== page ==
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Archduke Franz Ferdinand Imperial Presentation Brooch
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Archduke Franz Ferdinand Imperial Presentation Brooch

Circa 1913

Measurements: Height: 38mm (1.5in)

SOLD

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Blue guilloche enamel on yellow gold set with the F.E. cypher of Archduke Franz Ferdinand d’ Este, heir presumptive to the Austro-Hungarian throne from 1889-1914, in white gold set with diamonds, the whole encircled by a yellow gold laurel leaf border bound with white gold diamond set ties and surmounted by the Austria-Este ducal coronet in white gold set with red guilloche enamel and diamonds. Marks to reverse for Vienna 1874-1922. Contained in the original red leather gilt tooled fitted case by the imperial court jeweller A.E. Köchert of Vienna.

Provenance:
Gift of H.I.H. Archduke Franz Ferdinand d’Este to Mrs Marshall, Head Housekeeper at Welbeck Abbey, Nottinghamshire.
Bequeathed to Mary Ann Cormack, residual legatee and niece of Mary Marshall (1843-1930).

The present brooch was given to the Duke and Duchess of Portland’s Head Housekeeper at Welbeck Abbey by Archduke Franz Ferdinand d’Este (1863-1914) following a week long house party in November 1913, that included Austro-Hungarian Ambassador Count Mensdorff; the Duke and Duchess of Devonshire; the former Viceroy of India, Lord Curzon; the Marquis of Titchfield (the Portlands’ eldest son); Lord and Lady Salisbury; Lord Hugh and Lady Mary Cecil; and the former Prime Minister and leader of the Conservative Party Arthur Balfour. None of whom, it might be assumed, were oblivious to the tensions in the Balkans and the deadly network of international alliances that would lead to war less than a year later.

Hitherto, the suicide of Crown Prince Rudolf of Austria at his hunting lodge in Mayerling in 1889, and the death of Archduke Karl Ludwig of Austria in 1896 had quite literally propelled Franz Ferdinand d’Este into the firing line from relative obscurity. As a son of the ruling Hapsburg dynasty he had been schooled in the Austro-Hungarian military from at an early age, and yet he frequently argued with hardliners in Vienna, advocating a careful approach to curbing Slavic ambitions.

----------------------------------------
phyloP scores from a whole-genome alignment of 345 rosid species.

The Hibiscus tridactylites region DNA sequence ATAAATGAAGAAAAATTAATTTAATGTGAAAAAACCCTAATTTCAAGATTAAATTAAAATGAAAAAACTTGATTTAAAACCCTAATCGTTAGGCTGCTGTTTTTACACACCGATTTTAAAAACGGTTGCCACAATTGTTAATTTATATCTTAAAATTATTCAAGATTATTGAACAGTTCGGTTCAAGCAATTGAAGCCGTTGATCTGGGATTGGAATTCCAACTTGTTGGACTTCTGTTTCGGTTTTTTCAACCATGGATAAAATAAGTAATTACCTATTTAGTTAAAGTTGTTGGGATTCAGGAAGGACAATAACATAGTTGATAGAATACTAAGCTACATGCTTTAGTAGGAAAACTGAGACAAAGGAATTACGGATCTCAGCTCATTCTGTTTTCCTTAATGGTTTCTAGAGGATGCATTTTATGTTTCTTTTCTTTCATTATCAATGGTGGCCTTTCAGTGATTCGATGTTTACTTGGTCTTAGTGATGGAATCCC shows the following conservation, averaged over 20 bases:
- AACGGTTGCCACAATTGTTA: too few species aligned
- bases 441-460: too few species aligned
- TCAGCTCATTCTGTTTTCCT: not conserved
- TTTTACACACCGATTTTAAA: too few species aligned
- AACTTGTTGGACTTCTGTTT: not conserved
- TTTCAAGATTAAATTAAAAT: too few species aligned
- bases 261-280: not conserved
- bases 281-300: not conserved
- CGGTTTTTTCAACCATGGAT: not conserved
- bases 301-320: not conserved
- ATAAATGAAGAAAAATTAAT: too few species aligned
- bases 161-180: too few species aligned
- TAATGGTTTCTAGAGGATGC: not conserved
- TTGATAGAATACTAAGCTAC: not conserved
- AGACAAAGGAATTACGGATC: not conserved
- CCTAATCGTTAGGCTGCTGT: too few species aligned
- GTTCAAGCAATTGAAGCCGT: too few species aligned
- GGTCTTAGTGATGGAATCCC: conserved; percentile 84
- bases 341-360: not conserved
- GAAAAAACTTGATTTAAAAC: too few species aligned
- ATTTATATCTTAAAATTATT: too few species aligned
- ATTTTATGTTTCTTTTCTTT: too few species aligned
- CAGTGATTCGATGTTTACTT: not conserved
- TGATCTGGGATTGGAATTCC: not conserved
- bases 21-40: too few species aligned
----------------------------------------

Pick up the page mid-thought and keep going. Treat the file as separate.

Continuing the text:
An inveterate hunter, Franz Ferdinand reportedly narrowly escaped death while at Welbeck during one of the four days of shooting that concluded his visit, when a loader tripped and discharged a gun, the shot passing close between the Archduke and his host. Eight months later destiny caught up with Franz Ferdinand when he famously fell at Sarajevo murdered by an assassin’s bullet directed by the Black Hand Gang, triggering the mobilisation of armies across Europe and global war.

Joachim Remak’s 1959 book Sarajevo: The Story of a Political Murder recalls the fateful moment. ‘One bullet pierced Franz Ferdinand's neck while the other pierced Sophie's abdomen. ... As the car was reversing (to go back to the Governor's residence because the entourage thought the Imperial couple were unhurt) a thin streak of blood shot from the Archduke's mouth onto Count Harrach's right cheek (he was standing on the car's running board). Harrach drew out a handkerchief to still the gushing blood. The Duchess, seeing this, called: "For Heaven's sake! What happened to you?" and sank from her seat, her face falling between her husband's knees.'

Mary Marshall (1843-1930) was housekeeper at Welbeck, the seat of the 6th Duke of Portland and one of Nottinghamshire's grandest country houses, from the 1890s until her retirement in 1923. As such she was an undisputed authority over the Welbeck Abbey's indoor servants and commanded the respect of a small army of outdoor servants, estate workers and local tradesmen. Her life at the Abbey brought her the acknowledgement of the great and the good including the kings of England, Spain and Norway - each of these monarchs presenting her with gem set brooches. She enjoyed the particular gratitude of the Portlands following a devastating fire in October 1900 which tore through the Oxford Wing of the Abbey and threatened to consume their three children. In the absence of the Duke and Duchess, it was due to the efforts of Mrs Marshall that the eight year old Lord Titchfield and his siblings were saved. Within a year of Franz Ferdinand's visit, Lord Titchfield was himself engaged in the struggle against the Central Powers, serving as a lieutenant on the Western Front with the Royal Horse Guards. Neither did the war leave the Abbey untouched, it's extensive kitchen block being given up to house a military hospital.

Sources:

Manchester Courier, 25 .11.1913

Will of Mary Marshall of Winchmore Hill, London.

Sold with a small archive of personal correspondence between Mary Marshall and the Duke and Duchess of Portland, and a bronze medal commemorating the coming of age of the Marquis of Titchfield and the Portland’s silver wedding anniversary in 1914.

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